Surgeon General of the United States Army

This article is about the senior physician in the U.S. Army. For the head of the U.S. Public Health Service, see Surgeon General of the United States. For other uses, see Surgeon General (disambiguation).


The Surgeon General of the United States Army is the senior-most medical corps officer in the U.S. Army. In recent times, this has been a Lieutenant General who serves as Commanding General, U.S. Army Medical Command (MEDCOM) and head of the U.S. Army Medical Department (AMEDD).

Congress established the Medical Service of the Continental Army on July 27, 1775 and emplaced a "Chief physician & director general" of the Continental Army as its head at that time. The first five “surgeons general” of the U.S. Army served under this title. An Act of May 28, 1789 established a "Physician general" of the U.S. Army (only Doctors Richard Allison and James Craik served according to this nomenclature). An Act of March 13, 1813 cited the "Physician & surgeon general" of the U.S. Army. This nomenclature remained in place until the U.S. Army Medical Corps (or Medical Department) was established by the Reorganization Act of April 14, 1818. (Physicians assigned to the U.S. Army were not accorded military rank until 1847.)

List of Surgeons General of the United States Army

No. Name Dates of Tenure Military Rank
1Benjamin Church, JrJuly 27, 1775October 16, 1775None
2John MorganOctober 1775–January 1777None
3William Shippen, Jr.April 11, 1777–January 1781None
4John CochranJanuary 17, 1781–1783None
VACANT1783–1792--
5Richard Allison1792–1796None
VACANT1796–1798--
6James CraikAugust 1, 1798June 15, 1800None
VACANT1800–1813--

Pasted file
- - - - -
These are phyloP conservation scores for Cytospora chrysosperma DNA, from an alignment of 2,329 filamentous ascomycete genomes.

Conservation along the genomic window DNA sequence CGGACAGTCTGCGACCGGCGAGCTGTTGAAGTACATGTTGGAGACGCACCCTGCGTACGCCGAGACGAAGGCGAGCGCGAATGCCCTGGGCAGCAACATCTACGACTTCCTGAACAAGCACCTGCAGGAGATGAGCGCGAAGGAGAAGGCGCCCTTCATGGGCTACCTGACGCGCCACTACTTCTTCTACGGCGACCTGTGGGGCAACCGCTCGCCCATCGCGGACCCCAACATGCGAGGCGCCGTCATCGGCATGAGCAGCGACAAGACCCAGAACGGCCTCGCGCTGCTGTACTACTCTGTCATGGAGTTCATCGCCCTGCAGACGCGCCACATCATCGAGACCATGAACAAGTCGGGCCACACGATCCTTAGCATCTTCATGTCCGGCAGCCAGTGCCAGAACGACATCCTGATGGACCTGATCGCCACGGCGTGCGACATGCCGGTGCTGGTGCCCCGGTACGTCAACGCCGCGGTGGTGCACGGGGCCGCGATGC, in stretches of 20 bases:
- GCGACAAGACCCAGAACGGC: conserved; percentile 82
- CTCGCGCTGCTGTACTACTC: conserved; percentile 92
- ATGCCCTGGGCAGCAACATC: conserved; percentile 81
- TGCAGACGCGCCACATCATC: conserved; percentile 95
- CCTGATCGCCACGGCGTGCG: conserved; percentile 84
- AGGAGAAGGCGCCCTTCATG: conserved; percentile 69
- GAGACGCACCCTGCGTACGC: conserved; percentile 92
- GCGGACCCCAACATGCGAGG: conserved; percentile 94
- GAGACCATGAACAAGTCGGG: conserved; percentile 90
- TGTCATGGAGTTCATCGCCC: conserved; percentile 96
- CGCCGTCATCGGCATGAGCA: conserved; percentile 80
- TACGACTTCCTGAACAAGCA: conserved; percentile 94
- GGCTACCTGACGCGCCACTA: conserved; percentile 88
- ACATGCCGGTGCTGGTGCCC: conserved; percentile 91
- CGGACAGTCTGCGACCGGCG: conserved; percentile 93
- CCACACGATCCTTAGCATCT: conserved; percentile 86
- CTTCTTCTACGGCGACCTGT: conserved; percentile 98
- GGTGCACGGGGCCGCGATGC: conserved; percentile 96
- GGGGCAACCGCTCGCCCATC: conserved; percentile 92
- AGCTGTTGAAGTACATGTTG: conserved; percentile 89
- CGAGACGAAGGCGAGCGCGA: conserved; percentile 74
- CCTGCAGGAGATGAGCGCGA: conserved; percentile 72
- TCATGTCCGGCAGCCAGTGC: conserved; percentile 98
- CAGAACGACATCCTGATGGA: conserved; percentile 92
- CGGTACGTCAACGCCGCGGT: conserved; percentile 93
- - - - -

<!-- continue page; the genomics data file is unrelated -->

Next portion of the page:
7James TiltonJune 11, 1813June 15, 1815None
VACANTJune 15, 1815April 18, 1818--
8Joseph LovellApril 18, 1818October 17, 1836None
9Thomas Lawson1836–May 15, 1861Brigadier General (Brevet)
10Clement Finley1861–1862Brigadier General
11William Alexander HammondApril 28, 1862August 18, 1864Brigadier General
12Joseph K. Barnes1864–1882Brigadier General
13Charles H. Crane1882–1883Brigadier General
14Robert Murray1883–1886Brigadier General
15John Moore1886–1890Brigadier General
16Jedediah Hyde Baxter1890Brigadier General
17Charles Sutherland1890–1893Brigadier General
18George Miller SternbergMay 30, 1893– 1902Brigadier General
19William H. Forwood1902
20Robert M. O'Reilly1902–1909
21George H. Torney1909–1913
22William Crawford GorgasJanuary 1914–1918Major General
23Merritte Weber Ireland1918–1931Major General
24Robert U. Patterson1931–1935Major General
25Charles R. Reynolds1935–1939Major General
26James C. Magee1939–1943Major General
27Norman T. Kirk1943–1947Major General
28Raymond W. Bliss1947–1951Major General
29George E. Armstrong1951–1955Major General
30Silas B. Hays1955–1959
31Leonard D. HeatonJune 1959–1969Lieutenant General
32Hal B. Jennings1969–October 1973
33Richard R. TaylorOctober 1973–1977Lieutenant General
34Charles C. Pixley1977–1981Lieutenant General
35Bernard T. Mittemeyer1981–1985Lieutenant General